RT: Well, I don't like using thick drumheads. That I can tell you. As far asI'm concerned, you might as well be hitting a barrel of lard. Heads should bebright and responsive, and for that, you need a thin head. Some drummers usethick heads and just batter them. What's the point? That's not my approach atall, although I do play hard. I like to hear the sound of the drums. That's whyI use thin heads. But you've got to pay constant attention to tuning them. Ihave to retune constantly throughout a concert. After every song, I retune mysnare drum. It's absolutely mind-blowing. When it's just right, it's just right.Amazingly, a lot of drummers don't tune their drums - or can't.

RS: How did you learn to tune your drums?

RT: I simply taught myself. I always remember what Keith Moon said years ago,because he was very good at this. The early Who records have great drum soundson them. He used to say, "Just make the bottom skin a little tighter than thetop skin." That's how you get that ringing sound. I hate hitting loose skins.Live, it all depends on what hall you're playing. Like at the Forum in L.A.,it's easier to get a great drum sound. But on the other hand, it's hard to get agreat drum sound in Madison Square Garden n New York.

RS: How much do you play your drums when you're not on tour or in the studio?

RT: Well, years ago I used to play them a lot. But ever since we've becomesuccessful, I almost never play them. I don't really practice, but I know Ishould. However, last year I did a little bit of work with Robert Plant. I hadto practice for that because I had to learn the material. But that was the fisttime I actually sat down and practiced for a long, long time.

RS: Do you find it difficult to get back in the swing of things once you haveto go back in the studio or on the road?

RT: Oh yeah. It's a horrible shock. I usually wind up saying, "Oh god, I'veforgotten how to do this!" But then it all comes back. You never lose theability to play, but you forget arrangements and things like that.

RS: What about the quality of your drum playing?

RT: Oh that's affected too. I always need a few days of rehearsal before weget into playing seriously. It always come back, though. As for touring, thehardest thing is building up stamina. In the future, I plan to prepare myselfphysically for touring to make it a bit easier. But there are no exercises adrummer can do to get tuned up to perform except play. You develop certainmuscles when you play the drums, and no exercise seems to work them fully that Iknow of. This is especially true of the legs. Skiing and tennis are very bad fordrummers; unfortunately, these are two activities I enjoy doing. But they workagainst the development of one's drumming muscles for one reason or another.

RS: What are your feelings towards touring?

RT: Sometimes I love it; sometimes I hate it because it's incredibly tedious.We usually have a good time on the road. That always helps.

RS: For a drummer like yourself who has achieved success, is it difficult foryou to carry on that special sort of relationship, for lack of a better term,with your drumkit? In other words, is your drumkit your instrument or yourbusiness tool?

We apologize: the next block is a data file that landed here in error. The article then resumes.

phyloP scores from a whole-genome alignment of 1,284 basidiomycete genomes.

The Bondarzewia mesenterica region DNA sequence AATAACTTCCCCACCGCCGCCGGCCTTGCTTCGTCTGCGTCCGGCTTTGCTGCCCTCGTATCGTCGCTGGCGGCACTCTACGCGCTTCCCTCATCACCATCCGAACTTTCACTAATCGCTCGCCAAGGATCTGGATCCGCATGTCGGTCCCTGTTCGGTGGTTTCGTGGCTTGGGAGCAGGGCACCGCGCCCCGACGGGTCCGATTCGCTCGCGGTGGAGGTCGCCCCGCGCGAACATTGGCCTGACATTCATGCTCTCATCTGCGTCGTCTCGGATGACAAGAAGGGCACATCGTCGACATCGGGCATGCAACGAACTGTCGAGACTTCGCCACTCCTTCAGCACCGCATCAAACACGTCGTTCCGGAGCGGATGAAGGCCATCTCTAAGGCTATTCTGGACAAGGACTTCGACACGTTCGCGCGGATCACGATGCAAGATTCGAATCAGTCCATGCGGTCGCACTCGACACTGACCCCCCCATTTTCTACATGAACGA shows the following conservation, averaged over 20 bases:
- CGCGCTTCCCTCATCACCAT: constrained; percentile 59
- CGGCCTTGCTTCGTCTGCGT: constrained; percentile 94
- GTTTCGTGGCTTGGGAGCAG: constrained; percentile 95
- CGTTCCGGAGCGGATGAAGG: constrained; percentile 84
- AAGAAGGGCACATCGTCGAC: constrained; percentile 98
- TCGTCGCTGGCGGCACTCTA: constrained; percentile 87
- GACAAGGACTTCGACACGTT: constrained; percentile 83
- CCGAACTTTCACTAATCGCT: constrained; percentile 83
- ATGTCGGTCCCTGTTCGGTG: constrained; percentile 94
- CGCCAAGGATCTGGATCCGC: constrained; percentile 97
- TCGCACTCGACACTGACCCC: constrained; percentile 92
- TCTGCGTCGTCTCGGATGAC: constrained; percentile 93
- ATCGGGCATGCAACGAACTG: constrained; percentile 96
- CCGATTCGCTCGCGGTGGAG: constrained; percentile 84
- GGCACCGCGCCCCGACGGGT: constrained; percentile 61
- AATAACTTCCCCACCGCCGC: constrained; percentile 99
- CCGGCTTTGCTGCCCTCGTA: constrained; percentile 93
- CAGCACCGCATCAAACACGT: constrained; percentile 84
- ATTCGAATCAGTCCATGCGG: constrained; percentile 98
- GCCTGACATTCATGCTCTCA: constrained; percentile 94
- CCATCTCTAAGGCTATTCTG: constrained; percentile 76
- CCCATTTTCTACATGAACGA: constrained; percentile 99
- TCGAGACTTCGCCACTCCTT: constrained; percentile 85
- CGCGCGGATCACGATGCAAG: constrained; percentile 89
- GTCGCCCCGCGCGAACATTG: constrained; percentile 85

RT: I know Carmine Appice is just in love with drums to a greater degree thanI am or ever will be. As a kid, I just used to love my drums. Now it's just moreand more, a tool, to use your term. That's probably bad. But I must say, I alsofind it quite difficult to talk about drums, because what I know about them Iprobably learned quite a long time ago. I never did get kicks out of talkingabout, say, the latest foot pedals. I find it incredibly boring. I just knowwhat I like, so I don't really think about it.

RS: But how you perceive your drums is what I'd really like to get from you.

RT: Well, sometimes I hate the sight of the damn things! [laughs] Other daysI look at them sort of lovingly. I mean, I'm not Charlie Watts, who's still inlove with his Gretch kit after all these years. One of my problems is that Ichange kits so often. This makes me figure my latest kit is just another kit -that's all. See, it all goes back to what I said earlier on. I don't really seemyself as a drummer in the pure sense. My love of drums has been taken over bymy love of music. In fact - talk about ironies - I collect guitars. When I was akid, I always wanted a lovely drumkit. But I could never afford one. Now I havetons of money and they keep giving them to me. It's crazy. So I collect guitars.I have a reasonable collection of very old Fenders. I love Fender guitars. Icould actually get more pleasure looking at guitars than I do at the drums. Ido, however, have a room full of drums at home. This is all probably sinful tosay since this is a "Modern Drummer" interview, but it's true.

RS: Do you ever exert pressure on yourself to sound better than the nightbefore, or set out to outdo your efforts in the studio or are you beyond thatsort of thing?

RT: I used to do that. But I think I've matured in that I concentrate on theoverall sound of the band now. I know when I play well. On tour, I constantlyhave to play well. If I have a bad night, I feel terrible about it. But I canusually kick myself to get it together even when I'm not having a great night.But my main thing is to look at the effect the whole band is having on theaudience. I'm really more concerned about that than anything else. That's themost important thing when you really get down to it.